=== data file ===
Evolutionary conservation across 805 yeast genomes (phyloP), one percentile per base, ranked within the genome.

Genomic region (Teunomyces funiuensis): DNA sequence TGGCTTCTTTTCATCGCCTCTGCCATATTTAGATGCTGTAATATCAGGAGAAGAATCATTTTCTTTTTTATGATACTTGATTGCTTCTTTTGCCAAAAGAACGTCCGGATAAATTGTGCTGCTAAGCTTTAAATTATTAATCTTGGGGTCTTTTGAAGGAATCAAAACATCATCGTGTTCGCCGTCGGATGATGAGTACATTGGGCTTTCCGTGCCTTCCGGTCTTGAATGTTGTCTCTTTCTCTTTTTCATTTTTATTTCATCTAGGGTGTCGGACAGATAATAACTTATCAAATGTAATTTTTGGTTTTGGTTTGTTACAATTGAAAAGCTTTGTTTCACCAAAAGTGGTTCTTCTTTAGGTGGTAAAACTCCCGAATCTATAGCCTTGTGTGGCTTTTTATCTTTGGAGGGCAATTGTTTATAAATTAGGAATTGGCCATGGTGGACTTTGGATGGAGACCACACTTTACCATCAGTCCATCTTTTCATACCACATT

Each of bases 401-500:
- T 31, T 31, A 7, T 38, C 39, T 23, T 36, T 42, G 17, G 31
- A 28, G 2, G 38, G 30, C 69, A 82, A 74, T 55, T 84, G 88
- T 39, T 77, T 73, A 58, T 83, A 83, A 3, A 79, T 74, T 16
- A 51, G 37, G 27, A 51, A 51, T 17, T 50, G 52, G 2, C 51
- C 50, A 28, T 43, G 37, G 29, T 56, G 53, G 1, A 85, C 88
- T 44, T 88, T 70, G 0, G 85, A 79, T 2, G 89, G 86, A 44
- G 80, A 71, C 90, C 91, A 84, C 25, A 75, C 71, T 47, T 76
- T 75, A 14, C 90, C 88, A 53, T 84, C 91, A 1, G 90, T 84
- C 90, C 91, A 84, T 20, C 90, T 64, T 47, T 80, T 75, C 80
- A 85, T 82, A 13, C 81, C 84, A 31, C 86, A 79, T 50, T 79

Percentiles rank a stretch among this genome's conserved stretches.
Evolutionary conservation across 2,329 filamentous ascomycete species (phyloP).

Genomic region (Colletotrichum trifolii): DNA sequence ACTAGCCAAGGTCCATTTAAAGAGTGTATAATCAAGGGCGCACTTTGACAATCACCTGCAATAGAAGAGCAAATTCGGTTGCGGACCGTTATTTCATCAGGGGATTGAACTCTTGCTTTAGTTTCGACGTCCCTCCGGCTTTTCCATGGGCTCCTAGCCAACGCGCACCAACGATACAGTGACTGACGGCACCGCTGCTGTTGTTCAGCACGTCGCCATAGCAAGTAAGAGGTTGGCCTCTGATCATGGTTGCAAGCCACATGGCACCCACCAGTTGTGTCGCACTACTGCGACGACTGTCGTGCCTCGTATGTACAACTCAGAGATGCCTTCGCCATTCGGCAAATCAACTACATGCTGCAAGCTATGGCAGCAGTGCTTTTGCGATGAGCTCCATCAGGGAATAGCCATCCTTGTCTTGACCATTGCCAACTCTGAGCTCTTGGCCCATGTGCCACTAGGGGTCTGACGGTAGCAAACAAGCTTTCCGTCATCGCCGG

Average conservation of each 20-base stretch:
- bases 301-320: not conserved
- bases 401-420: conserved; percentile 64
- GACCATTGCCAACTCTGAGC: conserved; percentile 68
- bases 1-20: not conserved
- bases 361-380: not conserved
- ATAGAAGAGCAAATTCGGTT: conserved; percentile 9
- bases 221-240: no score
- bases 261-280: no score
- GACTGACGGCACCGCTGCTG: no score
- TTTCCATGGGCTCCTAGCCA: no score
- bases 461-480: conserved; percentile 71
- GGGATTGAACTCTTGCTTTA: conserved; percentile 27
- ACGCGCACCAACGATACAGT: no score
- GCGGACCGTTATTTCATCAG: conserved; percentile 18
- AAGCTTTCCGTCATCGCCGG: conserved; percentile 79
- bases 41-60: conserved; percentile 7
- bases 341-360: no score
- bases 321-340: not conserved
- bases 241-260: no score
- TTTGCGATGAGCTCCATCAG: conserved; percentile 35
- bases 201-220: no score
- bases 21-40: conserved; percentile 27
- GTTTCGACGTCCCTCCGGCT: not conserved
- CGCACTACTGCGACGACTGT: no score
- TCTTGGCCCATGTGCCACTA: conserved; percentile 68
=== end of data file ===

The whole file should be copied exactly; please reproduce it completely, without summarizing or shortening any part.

Evolutionary conservation across 805 yeast genomes (phyloP), one percentile per base, ranked within the genome.

Genomic region (Teunomyces funiuensis): DNA sequence TGGCTTCTTTTCATCGCCTCTGCCATATTTAGATGCTGTAATATCAGGAGAAGAATCATTTTCTTTTTTATGATACTTGATTGCTTCTTTTGCCAAAAGAACGTCCGGATAAATTGTGCTGCTAAGCTTTAAATTATTAATCTTGGGGTCTTTTGAAGGAATCAAAACATCATCGTGTTCGCCGTCGGATGATGAGTACATTGGGCTTTCCGTGCCTTCCGGTCTTGAATGTTGTCTCTTTCTCTTTTTCATTTTTATTTCATCTAGGGTGTCGGACAGATAATAACTTATCAAATGTAATTTTTGGTTTTGGTTTGTTACAATTGAAAAGCTTTGTTTCACCAAAAGTGGTTCTTCTTTAGGTGGTAAAACTCCCGAATCTATAGCCTTGTGTGGCTTTTTATCTTTGGAGGGCAATTGTTTATAAATTAGGAATTGGCCATGGTGGACTTTGGATGGAGACCACACTTTACCATCAGTCCATCTTTTCATACCACATT

Each of bases 401-500:
- T 31, T 31, A 7, T 38, C 39, T 23, T 36, T 42, G 17, G 31
- A 28, G 2, G 38, G 30, C 69, A 82, A 74, T 55, T 84, G 88
- T 39, T 77, T 73, A 58, T 83, A 83, A 3, A 79, T 74, T 16
- A 51, G 37, G 27, A 51, A 51, T 17, T 50, G 52, G 2, C 51
- C 50, A 28, T 43, G 37, G 29, T 56, G 53, G 1, A 85, C 88
- T 44, T 88, T 70, G 0, G 85, A 79, T 2, G 89, G 86, A 44
- G 80, A 71, C 90, C 91, A 84, C 25, A 75, C 71, T 47, T 76
- T 75, A 14, C 90, C 88, A 53, T 84, C 91, A 1, G 90, T 84
- C 90, C 91, A 84, T 20, C 90, T 64, T 47, T 80, T 75, C 80
- A 85, T 82, A 13, C 81, C 84, A 31, C 86, A 79, T 50, T 79

Percentiles rank a stretch among this genome's conserved stretches.
Evolutionary conservation across 2,329 filamentous ascomycete species (phyloP).

Genomic region (Colletotrichum trifolii): DNA sequence ACTAGCCAAGGTCCATTTAAAGAGTGTATAATCAAGGGCGCACTTTGACAATCACCTGCAATAGAAGAGCAAATTCGGTTGCGGACCGTTATTTCATCAGGGGATTGAACTCTTGCTTTAGTTTCGACGTCCCTCCGGCTTTTCCATGGGCTCCTAGCCAACGCGCACCAACGATACAGTGACTGACGGCACCGCTGCTGTTGTTCAGCACGTCGCCATAGCAAGTAAGAGGTTGGCCTCTGATCATGGTTGCAAGCCACATGGCACCCACCAGTTGTGTCGCACTACTGCGACGACTGTCGTGCCTCGTATGTACAACTCAGAGATGCCTTCGCCATTCGGCAAATCAACTACATGCTGCAAGCTATGGCAGCAGTGCTTTTGCGATGAGCTCCATCAGGGAATAGCCATCCTTGTCTTGACCATTGCCAACTCTGAGCTCTTGGCCCATGTGCCACTAGGGGTCTGACGGTAGCAAACAAGCTTTCCGTCATCGCCGG

Average conservation of each 20-base stretch:
- bases 301-320: not conserved
- bases 401-420: conserved; percentile 64
- GACCATTGCCAACTCTGAGC: conserved; percentile 68
- bases 1-20: not conserved
- bases 361-380: not conserved
- ATAGAAGAGCAAATTCGGTT: conserved; percentile 9
- bases 221-240: no score
- bases 261-280: no score
- GACTGACGGCACCGCTGCTG: no score
- TTTCCATGGGCTCCTAGCCA: no score
- bases 461-480: conserved; percentile 71
- GGGATTGAACTCTTGCTTTA: conserved; percentile 27
- ACGCGCACCAACGATACAGT: no score
- GCGGACCGTTATTTCATCAG: conserved; percentile 18
- AAGCTTTCCGTCATCGCCGG: conserved; percentile 79
- bases 41-60: conserved; percentile 7
- bases 341-360: no score
- bases 321-340: not conserved
- bases 241-260: no score
- TTTGCGATGAGCTCCATCAG: conserved; percentile 35
- bases 201-220: no score
- bases 21-40: conserved; percentile 27
- GTTTCGACGTCCCTCCGGCT: not conserved
- CGCACTACTGCGACGACTGT: no score
- TCTTGGCCCATGTGCCACTA: conserved; percentile 68